Jan 18, 2013 (LBO) – Liquidity in Sri Lanka’s money markets has climbed to around 40 billion rupees amid dollar inflows bought by the monetary authority, but two terms auctions were announced Friday to mop up liquidity. Sri Lanka’s central bank creates money through dollar purchases to maintain a de facto peg to the US dollar through its foreign exchange operations, though there is an overall commitment to maintain a ‘flexible’ exchange rate or a looser peg since the last balance of payments crisis.
On Wednesday unsterilized dollar purchases pushed excess liquidity to 46.1 billion rupees from 9.1 billion rupees a day earlier.
The excess clearing balance is close to 10 percent of the current domestic monetary base.
The central bank temporarily mopped up cash overnight through a 36 billion rupee repo auction while the balance went to the standing repo facility.
To clear the existing spike in excess liquidity and maintain the exchange rate the Central Bank will either have to engage in unsterilized dollar sales in the coming weeks or kill domestic credit through a sell down of Treasury bills (a sterilized purchase of forex).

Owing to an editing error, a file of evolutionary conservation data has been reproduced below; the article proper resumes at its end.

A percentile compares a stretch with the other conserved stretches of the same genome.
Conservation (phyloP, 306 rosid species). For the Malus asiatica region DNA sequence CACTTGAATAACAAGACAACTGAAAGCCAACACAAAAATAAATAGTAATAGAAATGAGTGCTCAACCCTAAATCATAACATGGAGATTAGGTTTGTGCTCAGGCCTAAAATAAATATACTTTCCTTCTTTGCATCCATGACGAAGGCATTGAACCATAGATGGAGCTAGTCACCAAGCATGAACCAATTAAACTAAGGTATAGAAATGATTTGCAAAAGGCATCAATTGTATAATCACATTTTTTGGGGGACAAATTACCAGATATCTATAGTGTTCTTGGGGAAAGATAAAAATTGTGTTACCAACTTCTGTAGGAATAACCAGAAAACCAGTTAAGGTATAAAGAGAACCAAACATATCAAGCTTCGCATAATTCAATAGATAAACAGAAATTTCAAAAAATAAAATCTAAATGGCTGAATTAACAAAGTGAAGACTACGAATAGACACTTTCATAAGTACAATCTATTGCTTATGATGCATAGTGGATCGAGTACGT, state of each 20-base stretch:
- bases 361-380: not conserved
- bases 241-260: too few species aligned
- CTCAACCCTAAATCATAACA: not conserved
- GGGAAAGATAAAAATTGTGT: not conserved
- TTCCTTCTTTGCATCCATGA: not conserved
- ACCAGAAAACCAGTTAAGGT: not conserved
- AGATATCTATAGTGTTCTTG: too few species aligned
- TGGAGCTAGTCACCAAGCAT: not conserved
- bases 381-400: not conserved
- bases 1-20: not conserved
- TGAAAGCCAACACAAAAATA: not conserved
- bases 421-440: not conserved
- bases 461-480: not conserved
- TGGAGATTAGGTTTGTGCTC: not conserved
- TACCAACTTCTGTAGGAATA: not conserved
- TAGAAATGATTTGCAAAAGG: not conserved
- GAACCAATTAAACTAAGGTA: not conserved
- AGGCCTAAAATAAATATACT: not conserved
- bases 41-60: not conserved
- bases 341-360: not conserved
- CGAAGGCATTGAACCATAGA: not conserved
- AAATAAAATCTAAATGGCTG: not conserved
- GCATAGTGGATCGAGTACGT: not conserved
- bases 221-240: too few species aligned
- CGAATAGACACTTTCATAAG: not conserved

On January 17, a 12.5 billion rupee term auction injections matured and was not rolled over, indicating a sterilized foreign exchange purchase.
Last year term money was given to bank below the Central Banks overnight policy rate halting an appreciation of rupee and undermining the credibility of the peg.
On Friday the Central Bank announced two term auctions of 10 and 20 billion rupees to withdraw liquidity.
The 10 billion rupee repo auction would mature on February when a 10 billion rupee reverse repo injection is also due to mature.
The ending of the two term reverse repo injections would allow the Central Bank to lock up nearly 200 million dollars of foreign reserves and also create a ‘shortage of rupees’ allowing the exchange rate peg to remain strong or appreciate.
In the short term however the rupee has remained volatile amid excess liquidity.
On Thursday the rupee weakened below 126.80 to be quoted almost at 90/figure levels, when selling by commercial banks halted the slide.
From late December the rupee strengthened against the dollar falling briefly topping 126 rupees to be quoted around 125.90 rupees.